Hi! I’m Mandi Singleton, Research Assistant at Carson Research Consulting (CRC) in Baltimore, Maryland. Last October I attended Eval 2014 and gave a poster presentation on the process, results and implications of translating data findings into an infographic. My main focus when designing the poster was graphical content. I wanted to impress upon viewers the impact that data visualization can have on audience perception, recall and retention of information. My overall goal was to encourage people to think about the benefits of translating findings into an infographic.
Hot Tips: Below are the steps I took to design my poster:
Step 1: Identify the basics.
Determine the purpose, audience and key message of your poster. These things will help inform the content of your poster.
Step 2: Determine content.
All content should be supportive of your key message and catered to your audiences’ level of knowledge. Be mindful of terminology, acronyms and icons used in your poster.
Step 3: Sketch your design.
I sketched the layout for my poster using pencil and paper, but you can use whatever medium you like. The goal here is to get an idea of how you want your poster to look.
Hot Tip: Sketch your design on a paper that is the same size your poster will be. This helps with spacing and determining the placement of content.
Step 5: Create!
My poster was created using Microsoft Publisher 2013.
Insert your content. Most of my visuals were directly inserted into Publisher as image files. You can also create charts/data visuals in another program (like Excel) and paste them straight into Publisher.
Guide viewer’s eyes by creating visual paths of interest. This can be achieved through the use of color, varied font types and strategically placed shapes.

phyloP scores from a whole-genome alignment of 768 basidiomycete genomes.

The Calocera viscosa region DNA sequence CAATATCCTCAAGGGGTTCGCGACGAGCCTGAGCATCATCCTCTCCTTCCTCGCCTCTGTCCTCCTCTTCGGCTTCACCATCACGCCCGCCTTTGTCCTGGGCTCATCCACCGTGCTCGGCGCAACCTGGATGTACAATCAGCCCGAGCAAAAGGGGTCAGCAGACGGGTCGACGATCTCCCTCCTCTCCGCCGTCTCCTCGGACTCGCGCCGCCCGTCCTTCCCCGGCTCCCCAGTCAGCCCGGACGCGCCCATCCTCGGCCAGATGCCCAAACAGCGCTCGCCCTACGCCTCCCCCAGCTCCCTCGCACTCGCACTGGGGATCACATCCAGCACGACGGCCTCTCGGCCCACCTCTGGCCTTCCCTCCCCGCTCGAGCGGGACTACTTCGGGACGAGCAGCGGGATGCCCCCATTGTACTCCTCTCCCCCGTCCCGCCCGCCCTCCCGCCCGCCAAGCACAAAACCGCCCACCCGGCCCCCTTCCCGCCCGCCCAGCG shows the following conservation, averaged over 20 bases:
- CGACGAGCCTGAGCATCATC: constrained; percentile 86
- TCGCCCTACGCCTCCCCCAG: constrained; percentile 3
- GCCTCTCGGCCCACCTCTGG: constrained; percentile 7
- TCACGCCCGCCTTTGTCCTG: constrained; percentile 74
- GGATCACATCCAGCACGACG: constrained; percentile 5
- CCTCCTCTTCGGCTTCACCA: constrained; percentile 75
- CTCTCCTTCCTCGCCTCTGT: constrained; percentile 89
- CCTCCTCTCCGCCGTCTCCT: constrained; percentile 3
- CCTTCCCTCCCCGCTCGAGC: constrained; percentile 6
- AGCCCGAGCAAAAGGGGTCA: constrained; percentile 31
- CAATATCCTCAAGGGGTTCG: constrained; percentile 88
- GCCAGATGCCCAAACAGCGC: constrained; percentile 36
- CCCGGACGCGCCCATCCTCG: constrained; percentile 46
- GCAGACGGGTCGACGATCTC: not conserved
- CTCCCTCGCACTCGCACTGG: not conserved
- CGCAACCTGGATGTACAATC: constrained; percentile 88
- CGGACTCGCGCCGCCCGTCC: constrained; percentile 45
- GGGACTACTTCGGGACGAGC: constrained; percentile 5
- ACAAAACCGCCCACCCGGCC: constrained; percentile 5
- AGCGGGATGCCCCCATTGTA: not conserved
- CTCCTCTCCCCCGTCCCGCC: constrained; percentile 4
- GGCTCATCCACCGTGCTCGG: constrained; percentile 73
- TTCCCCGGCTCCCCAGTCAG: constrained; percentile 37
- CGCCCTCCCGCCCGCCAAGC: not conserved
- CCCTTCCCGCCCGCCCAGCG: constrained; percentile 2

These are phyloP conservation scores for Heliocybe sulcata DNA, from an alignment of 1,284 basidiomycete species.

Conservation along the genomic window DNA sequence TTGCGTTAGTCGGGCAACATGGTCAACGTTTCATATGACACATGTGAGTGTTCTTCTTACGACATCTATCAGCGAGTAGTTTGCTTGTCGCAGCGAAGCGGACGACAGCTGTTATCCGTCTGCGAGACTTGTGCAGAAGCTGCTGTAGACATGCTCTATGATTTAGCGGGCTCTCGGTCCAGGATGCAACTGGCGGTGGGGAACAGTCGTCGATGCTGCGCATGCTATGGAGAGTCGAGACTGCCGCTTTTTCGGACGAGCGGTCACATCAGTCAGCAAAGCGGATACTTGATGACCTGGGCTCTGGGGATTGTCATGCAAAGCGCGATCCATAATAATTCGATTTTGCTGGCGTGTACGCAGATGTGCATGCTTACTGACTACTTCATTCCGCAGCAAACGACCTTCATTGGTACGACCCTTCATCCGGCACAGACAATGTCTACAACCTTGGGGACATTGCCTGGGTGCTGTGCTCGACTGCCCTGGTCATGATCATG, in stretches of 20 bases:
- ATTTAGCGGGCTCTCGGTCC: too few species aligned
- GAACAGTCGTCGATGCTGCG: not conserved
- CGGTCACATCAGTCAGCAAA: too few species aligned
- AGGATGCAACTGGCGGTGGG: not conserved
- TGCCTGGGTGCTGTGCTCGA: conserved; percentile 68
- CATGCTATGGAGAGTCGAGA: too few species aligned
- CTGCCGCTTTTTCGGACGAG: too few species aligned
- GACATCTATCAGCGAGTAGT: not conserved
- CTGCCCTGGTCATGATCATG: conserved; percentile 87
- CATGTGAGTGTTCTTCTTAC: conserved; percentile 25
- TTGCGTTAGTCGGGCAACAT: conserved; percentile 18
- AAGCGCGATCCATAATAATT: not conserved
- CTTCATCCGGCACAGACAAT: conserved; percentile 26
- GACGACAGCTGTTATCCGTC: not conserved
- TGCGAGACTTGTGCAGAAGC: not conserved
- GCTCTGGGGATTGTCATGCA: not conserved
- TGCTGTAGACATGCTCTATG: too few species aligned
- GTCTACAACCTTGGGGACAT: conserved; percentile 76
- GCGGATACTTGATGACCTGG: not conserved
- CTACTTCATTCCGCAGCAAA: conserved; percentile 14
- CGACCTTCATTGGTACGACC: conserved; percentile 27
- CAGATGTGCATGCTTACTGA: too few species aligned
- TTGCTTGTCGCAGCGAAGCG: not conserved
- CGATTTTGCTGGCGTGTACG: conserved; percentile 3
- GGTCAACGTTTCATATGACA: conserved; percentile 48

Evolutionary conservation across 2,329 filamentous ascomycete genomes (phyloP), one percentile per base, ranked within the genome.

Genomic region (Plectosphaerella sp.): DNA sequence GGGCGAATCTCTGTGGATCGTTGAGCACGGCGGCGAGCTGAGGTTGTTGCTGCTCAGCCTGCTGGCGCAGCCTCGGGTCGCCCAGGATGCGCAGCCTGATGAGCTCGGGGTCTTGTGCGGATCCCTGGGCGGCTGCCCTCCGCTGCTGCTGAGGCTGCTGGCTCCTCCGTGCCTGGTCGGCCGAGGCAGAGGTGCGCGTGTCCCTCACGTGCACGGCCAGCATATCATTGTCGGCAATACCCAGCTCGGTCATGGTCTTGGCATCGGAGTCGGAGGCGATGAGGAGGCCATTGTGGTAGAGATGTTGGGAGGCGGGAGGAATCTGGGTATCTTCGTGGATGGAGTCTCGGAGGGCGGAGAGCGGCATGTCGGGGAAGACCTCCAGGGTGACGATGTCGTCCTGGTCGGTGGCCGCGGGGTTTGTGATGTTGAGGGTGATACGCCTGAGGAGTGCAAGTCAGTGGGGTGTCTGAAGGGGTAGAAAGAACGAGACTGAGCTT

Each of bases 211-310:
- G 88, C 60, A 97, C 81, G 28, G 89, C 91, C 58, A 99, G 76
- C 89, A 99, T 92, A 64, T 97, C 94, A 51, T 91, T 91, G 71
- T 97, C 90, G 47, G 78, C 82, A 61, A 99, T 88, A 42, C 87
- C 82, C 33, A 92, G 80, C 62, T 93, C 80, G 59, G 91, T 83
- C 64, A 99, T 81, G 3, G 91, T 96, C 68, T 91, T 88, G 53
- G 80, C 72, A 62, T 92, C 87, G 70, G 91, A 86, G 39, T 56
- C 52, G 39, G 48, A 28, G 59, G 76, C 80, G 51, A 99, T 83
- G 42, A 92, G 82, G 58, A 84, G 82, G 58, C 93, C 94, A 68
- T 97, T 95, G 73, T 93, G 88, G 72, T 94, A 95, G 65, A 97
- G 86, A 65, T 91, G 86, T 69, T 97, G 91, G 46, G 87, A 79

Determine the color scheme. My posters color scheme was orange, gray, burgundy and blue. Orange and gray were chosen because they’re our company colors; burgundy and blue were selected because they looked nice with our company colors.
Hot Tip: You can apply color schemes in Publisher; create your own or select a pre-made one.
Step 6: Prepare poster for printing.
Before printing, check for things like spelling errors, objects in non-printable regions and poor image resolution.
Hot Tip: If you’re using Publisher you can run ‘Design Checker’ (found on the home tab) to find problems in your poster for you.
Do you have any other tips for creating a poster presentation? Share by leaving a comment below!
The American Evaluation Association is celebrating Data Visualization and Reporting (DVR) Week with our colleagues in the DVR Topical Interest Group. The contributions all this week to aea365 come from DVR TIG members. Do you have questions, concerns, kudos, or content to extend this aea365 contribution? Please add them in the comments section for this post on the aea365 webpage so that we may enrich our community of practice. Would you like to submit an aea365 Tip? Please send a note of interest to email@example.com. aea365 is sponsored by the American Evaluation Association and provides a Tip-a-Day by and for evaluators.